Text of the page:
• The Star Staff

Trump does fear the Coronavirus


By Farhad Manjoo


Something momentous happened late last week, a brief pinprick of clarity piercing through the haze: President Donald Trump finally showed Americans the truth about the coronavirus.


Not with his words, of course. According to researchers at Cornell, Trump has been the single largest driver of misinformation about the pandemic. Public health experts had hoped that the president’s own infection might prompt him to become more truthful. Instead, since his release from the hospital Monday, Trump has become even bolder in his distortions, declaring that the virus is nothing to be afraid of. On Tuesday both Facebook and Twitter blocked posts in which Trump falsely claimed that the seasonal flu is deadlier than the coronavirus.


But the president’s actions tell a more honest tale and suggest a way for the media to convey even to Trump’s loyalists the threat the virus poses: When he became the patient, Trump took it seriously. He did not react like a man who’d only gotten the flu. To convey the true danger, the media should focus on how Trump acts with regard to his own battle against the virus, rather than amplifying the things he says about how the rest of us should think of it.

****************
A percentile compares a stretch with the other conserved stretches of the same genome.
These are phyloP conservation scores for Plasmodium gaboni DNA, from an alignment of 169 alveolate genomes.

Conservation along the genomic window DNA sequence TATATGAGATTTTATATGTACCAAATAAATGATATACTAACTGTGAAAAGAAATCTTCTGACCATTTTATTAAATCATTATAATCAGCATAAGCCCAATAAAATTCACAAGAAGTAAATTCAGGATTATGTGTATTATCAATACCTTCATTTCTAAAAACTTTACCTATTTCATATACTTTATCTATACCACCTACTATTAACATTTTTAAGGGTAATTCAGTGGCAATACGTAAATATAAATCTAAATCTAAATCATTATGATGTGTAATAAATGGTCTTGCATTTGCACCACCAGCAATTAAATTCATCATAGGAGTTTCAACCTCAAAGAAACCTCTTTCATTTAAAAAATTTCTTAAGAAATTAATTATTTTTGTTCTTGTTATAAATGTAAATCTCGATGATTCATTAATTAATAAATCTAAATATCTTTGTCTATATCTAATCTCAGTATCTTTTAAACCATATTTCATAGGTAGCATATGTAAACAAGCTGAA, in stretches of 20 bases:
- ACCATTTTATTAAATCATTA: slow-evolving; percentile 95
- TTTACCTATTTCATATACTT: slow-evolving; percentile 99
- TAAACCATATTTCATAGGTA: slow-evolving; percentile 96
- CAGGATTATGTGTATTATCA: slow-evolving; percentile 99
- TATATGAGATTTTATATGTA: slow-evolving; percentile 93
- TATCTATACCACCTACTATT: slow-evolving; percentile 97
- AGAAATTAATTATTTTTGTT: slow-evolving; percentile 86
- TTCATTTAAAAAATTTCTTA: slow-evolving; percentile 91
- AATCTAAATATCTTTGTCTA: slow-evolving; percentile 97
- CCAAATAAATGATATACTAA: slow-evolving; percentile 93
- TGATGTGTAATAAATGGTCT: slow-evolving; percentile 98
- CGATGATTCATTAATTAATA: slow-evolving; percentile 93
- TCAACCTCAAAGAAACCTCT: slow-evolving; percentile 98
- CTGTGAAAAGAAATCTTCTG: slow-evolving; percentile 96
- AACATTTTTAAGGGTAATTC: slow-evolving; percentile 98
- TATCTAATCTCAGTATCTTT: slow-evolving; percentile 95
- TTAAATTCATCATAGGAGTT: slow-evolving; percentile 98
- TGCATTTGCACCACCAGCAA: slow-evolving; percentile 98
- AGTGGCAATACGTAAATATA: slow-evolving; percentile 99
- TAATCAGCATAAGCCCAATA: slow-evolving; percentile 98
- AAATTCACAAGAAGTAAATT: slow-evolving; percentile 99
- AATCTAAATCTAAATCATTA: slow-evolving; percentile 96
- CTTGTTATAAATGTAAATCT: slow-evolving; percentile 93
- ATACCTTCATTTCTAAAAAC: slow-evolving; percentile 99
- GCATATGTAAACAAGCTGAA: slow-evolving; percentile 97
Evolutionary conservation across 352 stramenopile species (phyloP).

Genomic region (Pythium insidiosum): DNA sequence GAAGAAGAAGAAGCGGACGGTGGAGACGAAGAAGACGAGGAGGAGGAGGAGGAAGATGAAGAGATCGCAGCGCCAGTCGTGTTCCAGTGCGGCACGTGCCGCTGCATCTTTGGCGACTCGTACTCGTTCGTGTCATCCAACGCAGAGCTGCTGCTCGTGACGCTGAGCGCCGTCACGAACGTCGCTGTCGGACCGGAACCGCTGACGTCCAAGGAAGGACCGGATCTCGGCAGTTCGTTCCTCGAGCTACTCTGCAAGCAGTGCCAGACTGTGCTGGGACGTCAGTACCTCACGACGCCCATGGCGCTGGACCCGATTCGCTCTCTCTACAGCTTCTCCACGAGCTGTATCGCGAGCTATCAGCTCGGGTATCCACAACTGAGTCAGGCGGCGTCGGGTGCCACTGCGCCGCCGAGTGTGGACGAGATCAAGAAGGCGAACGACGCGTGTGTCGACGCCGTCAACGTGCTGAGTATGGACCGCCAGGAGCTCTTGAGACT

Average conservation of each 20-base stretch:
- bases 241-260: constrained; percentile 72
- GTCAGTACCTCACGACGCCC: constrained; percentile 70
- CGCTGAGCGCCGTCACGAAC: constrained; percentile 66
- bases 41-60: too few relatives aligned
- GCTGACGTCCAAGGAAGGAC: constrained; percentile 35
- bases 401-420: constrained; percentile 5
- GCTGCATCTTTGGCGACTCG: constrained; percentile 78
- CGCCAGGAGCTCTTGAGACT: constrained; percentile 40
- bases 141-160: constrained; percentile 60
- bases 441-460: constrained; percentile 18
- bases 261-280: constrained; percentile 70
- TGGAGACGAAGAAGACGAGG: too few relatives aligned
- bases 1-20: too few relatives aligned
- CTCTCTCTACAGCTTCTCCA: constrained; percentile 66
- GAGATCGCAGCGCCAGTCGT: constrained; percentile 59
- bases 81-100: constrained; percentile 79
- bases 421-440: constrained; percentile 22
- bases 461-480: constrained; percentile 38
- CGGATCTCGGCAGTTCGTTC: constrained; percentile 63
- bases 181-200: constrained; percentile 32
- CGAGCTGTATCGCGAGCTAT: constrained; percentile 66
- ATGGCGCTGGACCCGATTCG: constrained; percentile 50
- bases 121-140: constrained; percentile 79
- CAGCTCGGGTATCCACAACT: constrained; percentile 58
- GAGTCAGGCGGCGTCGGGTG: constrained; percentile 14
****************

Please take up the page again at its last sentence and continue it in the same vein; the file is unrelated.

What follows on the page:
The timeline unspooled like a medical thriller. The president announced he’d tested positive just before 1 a.m. Friday. Only 16 hours later, with his fever spiking and his blood oxygen levels dropping, Trump was taken by helicopter to Walter Reed National Military Medical Center.


The president’s doctors did not mess around with any of the miracle cures that Trump had long touted. Instead of hydroxychloroquine, ultraviolet light therapy or bleach, they turned to treatments whose efficacy had a basis in science. They put him on an experimental antibody treatment that has been shown in a clinical trial to alleviate symptoms in some patients; it is unavailable to most Americans. Over the weekend, Trump was prescribed two more drugs, including a steroid that is usually administered to patients with severe cases of COVID-19.


“We’re in a bit of uncharted territory when it comes to a patient that received the therapies he has so early in the course,” Dr. Sean Conley, the president’s physician, said Monday.


Behind Conley stood a phalanx of doctors attending to Trump. The scene was grave: The president of the United States had acquired a deadly infection, and an army had assembled to confront the enemy. Those doctors were responding with everything they had, with shock and awe, as if it were a full-blown emergency — because, guess what, it was.


I don’t begrudge Trump his world-class medical care; the leader of the United States deserves it. But if the president’s COVID-19 deserves to be taken seriously, requiring a team of the world’s best doctors and a pharmacy full of drugs, how can he tell the rest of us to treat it as if it’s no big deal?


But there’s more at stake here than hypocrisy. We in the media often focus on what Trump says about the virus instead of how he has sought to combat it personally. For instance, while Trump does not often wear a mask himself, he has been irritated when others who are close to him don’t, and he has bristled when people get too close to him. (Then again, he has also asked people to remove their masks when addressing him; consistency is not his strong suit.)